Hot showers. Man, I could literally write an entire column about how much I love hot showers. It is such a pleasure to take a shower each morning. I used to get up and throw wood in the stove and then stand there and let the heat wash over me for a while before I got my day going, but now I can let the heat of a hot shower actually wash over me. It’s one of the main reasons I get out of bed every day. Well, that and work and animals to take care of and my soon-to-be wife and stepson. But really, the shower is the best part of my morning.
It’s nice to be back after the summer hiatus. Audrey didn’t want to move into my cabin, and I can’t say I blame her. And her apartment was only a little larger than my cabin, and just as drafty. So we looked for a house to rent starting in the spring, and found one rather quickly. The rental housing market up here is cut-throat, and we were lucky to get into a house that we could afford with floors that weren’t too uneven and decent windows and insulation. Three weeks after we moved in the house was sold, and we were on the hunt again.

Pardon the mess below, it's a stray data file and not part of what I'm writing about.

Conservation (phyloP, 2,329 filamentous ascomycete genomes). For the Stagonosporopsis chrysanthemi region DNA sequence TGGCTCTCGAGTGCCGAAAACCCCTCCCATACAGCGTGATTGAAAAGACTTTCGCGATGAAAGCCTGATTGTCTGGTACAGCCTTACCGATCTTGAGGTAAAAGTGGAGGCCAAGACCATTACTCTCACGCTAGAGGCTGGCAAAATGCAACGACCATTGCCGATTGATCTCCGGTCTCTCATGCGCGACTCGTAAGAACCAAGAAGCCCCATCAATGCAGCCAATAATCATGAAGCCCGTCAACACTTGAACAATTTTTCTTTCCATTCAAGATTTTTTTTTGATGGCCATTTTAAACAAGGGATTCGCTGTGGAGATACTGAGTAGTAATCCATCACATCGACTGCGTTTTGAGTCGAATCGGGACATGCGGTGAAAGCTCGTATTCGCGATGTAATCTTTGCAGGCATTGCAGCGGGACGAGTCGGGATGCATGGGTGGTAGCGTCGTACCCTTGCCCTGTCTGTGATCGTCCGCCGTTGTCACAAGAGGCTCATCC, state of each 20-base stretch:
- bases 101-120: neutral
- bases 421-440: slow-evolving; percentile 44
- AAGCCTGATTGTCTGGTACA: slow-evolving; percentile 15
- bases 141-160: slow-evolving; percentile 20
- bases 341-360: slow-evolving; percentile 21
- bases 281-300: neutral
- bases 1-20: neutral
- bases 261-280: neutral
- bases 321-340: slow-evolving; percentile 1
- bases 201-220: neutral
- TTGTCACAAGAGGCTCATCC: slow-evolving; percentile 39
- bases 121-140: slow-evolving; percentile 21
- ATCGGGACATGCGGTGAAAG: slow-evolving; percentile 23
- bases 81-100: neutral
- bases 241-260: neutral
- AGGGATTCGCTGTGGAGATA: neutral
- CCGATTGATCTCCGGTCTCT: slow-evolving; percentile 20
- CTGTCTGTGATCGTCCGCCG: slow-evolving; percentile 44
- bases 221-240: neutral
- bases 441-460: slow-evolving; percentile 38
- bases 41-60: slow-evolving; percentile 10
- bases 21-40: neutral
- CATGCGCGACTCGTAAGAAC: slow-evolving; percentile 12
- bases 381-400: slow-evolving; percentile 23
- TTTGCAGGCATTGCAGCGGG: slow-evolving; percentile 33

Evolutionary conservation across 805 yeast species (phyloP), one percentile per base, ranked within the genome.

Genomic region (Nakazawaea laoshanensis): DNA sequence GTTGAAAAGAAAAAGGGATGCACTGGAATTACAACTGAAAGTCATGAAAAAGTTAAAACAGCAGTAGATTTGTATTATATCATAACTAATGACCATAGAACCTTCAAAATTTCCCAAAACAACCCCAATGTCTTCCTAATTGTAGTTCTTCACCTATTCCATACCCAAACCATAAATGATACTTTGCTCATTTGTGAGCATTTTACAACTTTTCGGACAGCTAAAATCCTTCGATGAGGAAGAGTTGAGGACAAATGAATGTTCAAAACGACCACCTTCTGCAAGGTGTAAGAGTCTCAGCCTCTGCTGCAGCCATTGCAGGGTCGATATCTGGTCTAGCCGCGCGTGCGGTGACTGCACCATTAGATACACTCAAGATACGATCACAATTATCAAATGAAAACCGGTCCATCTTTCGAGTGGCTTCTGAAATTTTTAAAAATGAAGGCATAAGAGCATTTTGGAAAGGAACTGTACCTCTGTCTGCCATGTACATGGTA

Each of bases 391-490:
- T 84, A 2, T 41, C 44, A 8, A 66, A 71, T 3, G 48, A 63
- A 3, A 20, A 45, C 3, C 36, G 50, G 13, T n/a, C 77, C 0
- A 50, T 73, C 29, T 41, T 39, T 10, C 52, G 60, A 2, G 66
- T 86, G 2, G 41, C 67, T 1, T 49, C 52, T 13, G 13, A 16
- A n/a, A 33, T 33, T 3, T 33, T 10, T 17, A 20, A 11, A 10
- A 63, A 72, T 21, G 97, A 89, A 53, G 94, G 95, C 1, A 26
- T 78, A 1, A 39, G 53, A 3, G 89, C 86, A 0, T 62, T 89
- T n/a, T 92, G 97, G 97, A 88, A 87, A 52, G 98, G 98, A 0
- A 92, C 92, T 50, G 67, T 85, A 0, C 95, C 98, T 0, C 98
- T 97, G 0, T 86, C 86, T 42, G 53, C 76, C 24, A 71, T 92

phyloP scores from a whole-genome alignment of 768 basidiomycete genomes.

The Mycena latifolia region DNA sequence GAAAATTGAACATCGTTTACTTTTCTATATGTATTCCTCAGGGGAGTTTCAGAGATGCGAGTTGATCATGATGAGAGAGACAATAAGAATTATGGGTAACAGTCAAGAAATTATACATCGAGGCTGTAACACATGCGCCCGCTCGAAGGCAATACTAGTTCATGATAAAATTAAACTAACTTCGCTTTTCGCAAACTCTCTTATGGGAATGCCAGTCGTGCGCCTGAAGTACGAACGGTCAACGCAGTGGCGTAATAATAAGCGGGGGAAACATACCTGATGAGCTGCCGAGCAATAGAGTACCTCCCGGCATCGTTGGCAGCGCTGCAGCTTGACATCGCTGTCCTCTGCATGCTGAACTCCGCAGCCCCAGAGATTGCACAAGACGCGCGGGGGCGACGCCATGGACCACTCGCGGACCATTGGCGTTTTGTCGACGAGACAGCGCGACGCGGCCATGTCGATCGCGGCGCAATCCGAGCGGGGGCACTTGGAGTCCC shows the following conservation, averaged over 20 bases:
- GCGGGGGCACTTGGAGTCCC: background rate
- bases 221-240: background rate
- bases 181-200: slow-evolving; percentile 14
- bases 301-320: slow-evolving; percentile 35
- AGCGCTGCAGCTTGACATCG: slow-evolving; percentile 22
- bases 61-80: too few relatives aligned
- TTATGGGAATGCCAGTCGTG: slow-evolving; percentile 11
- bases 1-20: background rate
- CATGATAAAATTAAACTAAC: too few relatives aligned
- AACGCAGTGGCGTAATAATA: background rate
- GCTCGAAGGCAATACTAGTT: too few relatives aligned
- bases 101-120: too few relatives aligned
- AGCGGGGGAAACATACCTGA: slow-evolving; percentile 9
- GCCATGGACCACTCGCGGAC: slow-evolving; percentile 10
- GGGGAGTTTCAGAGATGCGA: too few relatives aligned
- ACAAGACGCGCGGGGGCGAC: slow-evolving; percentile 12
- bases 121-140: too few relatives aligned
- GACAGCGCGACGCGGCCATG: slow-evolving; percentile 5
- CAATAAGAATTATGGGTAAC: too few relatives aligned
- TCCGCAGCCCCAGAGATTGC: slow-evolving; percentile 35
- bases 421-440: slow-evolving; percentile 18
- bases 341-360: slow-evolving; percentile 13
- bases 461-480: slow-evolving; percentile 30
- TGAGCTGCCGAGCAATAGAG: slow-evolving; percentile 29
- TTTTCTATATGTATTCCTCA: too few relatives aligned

It took us most of the summer to find another house to rent. We found one and have now settled in. Well, physically anyway. I am still in awe of the wonders of modern living. Light switches and hot water and indoor pooping are all wonderful things. Unfortunately, the light switches are in odd places so I’m still sporting the headlamp every single day.
And despite the changes, Pico is still lying on the couch next to me and Midget is crowing in the yard. We’re working on a new coop for the flock, which has grown and changed some. We have four new girls, but Blondie was causing trouble, so I took her to a friend’s. We lost one hen a few months ago to a fox in the yard, but other than that the girls are doing good. We get far more eggs than we can eat, and two of the new hens haven’t even started laying yet. We’re going to be giving away a lot of eggs.
As I get used to modern amenities and family life, I still think about the cabin a lot. It was harder to move out of that place than any other house I’ve lived in. Hell, most of my apartments I couldn’t wait to get out of. But that cabin was more than just a house, it was home. It was a part of my everyday life. And that’s the biggest difference I’ve found. I don’t care about my house now so much. But the loss of the cabin has been replaced by my new family, and it’s definitely been a worth-while trade.